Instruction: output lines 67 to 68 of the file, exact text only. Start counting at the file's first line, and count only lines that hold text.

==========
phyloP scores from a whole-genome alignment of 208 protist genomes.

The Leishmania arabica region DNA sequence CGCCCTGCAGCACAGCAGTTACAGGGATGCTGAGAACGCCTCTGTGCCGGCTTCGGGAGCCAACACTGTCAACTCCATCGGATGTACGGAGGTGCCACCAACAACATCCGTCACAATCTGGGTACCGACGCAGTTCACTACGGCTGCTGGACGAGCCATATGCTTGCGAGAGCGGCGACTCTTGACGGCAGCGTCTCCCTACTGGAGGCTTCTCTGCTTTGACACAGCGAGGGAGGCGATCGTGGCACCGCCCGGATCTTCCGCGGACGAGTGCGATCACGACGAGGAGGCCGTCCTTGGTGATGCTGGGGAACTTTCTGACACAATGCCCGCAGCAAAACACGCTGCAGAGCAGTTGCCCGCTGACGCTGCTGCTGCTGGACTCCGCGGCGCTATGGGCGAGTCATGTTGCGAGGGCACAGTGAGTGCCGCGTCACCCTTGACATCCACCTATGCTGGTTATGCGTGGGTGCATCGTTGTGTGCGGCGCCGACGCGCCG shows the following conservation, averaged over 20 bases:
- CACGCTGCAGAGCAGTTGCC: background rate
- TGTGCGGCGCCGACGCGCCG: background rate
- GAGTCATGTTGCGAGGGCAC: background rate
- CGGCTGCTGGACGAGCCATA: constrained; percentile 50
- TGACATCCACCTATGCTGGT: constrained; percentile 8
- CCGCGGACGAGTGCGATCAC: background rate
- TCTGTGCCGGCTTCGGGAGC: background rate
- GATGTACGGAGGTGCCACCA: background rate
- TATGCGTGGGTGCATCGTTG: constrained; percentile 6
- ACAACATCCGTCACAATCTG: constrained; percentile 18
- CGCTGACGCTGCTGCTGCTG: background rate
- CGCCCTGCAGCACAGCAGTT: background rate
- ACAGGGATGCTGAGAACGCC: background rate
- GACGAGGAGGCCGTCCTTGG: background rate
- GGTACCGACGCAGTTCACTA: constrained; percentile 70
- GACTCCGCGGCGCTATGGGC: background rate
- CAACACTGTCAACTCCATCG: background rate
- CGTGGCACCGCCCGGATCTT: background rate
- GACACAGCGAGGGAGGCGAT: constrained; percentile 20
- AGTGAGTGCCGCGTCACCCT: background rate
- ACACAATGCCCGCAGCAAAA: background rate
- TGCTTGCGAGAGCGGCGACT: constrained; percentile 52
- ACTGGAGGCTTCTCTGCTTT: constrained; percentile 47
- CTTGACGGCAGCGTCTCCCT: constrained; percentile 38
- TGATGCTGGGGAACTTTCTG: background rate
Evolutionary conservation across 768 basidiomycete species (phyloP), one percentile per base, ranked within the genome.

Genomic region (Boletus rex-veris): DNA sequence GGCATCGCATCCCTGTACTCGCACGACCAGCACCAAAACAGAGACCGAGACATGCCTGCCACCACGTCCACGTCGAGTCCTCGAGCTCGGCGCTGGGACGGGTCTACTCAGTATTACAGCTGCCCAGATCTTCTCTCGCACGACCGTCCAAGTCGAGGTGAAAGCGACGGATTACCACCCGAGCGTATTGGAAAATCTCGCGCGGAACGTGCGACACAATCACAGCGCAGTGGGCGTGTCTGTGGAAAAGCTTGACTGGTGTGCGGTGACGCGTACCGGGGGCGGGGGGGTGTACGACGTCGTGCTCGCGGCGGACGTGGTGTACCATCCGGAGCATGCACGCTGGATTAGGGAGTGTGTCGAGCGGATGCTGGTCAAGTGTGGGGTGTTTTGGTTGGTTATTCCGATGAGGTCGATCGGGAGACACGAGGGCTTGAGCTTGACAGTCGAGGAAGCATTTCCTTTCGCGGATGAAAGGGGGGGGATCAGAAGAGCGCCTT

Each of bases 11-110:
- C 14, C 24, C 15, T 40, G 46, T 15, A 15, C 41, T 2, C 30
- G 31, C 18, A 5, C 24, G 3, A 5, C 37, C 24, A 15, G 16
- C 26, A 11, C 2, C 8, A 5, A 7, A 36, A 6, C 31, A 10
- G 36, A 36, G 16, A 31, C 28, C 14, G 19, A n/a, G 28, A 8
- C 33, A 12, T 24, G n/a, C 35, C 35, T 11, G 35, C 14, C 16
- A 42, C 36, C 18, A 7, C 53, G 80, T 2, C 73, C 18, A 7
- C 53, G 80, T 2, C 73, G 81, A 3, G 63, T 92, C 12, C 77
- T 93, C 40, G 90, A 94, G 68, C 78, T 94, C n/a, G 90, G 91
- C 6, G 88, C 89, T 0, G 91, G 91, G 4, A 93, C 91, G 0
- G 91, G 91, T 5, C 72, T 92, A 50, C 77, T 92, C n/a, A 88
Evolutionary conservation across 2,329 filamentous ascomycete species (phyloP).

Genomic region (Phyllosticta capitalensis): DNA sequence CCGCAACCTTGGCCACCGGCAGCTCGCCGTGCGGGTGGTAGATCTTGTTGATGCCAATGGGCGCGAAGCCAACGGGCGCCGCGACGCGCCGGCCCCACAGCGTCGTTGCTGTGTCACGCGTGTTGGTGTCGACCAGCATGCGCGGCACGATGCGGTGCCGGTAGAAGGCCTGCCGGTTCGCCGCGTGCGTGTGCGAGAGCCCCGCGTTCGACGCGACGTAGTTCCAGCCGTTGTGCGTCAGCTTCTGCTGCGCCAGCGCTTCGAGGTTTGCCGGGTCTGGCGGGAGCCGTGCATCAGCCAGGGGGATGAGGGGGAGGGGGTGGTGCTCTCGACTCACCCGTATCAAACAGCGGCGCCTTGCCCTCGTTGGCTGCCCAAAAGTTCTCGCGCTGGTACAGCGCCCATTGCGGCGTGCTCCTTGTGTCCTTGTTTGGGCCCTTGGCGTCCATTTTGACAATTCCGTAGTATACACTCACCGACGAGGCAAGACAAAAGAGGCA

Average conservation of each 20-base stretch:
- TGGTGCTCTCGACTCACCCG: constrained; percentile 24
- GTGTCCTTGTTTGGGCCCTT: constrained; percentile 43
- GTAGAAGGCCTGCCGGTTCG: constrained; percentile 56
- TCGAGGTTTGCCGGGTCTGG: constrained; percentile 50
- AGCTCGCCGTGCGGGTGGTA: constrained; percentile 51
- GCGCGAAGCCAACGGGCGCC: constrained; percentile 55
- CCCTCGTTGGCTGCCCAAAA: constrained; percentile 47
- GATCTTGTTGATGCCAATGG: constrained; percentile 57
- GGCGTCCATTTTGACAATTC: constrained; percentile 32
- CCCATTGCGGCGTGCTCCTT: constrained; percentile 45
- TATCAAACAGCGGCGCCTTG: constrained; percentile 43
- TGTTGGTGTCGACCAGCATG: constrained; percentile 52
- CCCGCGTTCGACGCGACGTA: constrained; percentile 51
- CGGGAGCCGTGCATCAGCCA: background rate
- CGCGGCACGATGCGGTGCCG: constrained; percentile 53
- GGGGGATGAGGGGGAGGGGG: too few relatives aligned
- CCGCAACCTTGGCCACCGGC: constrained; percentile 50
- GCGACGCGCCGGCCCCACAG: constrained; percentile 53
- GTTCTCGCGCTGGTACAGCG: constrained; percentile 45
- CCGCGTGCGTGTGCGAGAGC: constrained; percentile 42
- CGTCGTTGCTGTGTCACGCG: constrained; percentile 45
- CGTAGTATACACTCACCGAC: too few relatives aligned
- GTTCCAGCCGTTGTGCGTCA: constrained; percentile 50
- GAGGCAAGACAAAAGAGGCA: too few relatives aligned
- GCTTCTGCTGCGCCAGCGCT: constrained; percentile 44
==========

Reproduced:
- GAGGCAAGACAAAAGAGGCA: too few relatives aligned
- GCTTCTGCTGCGCCAGCGCT: constrained; percentile 44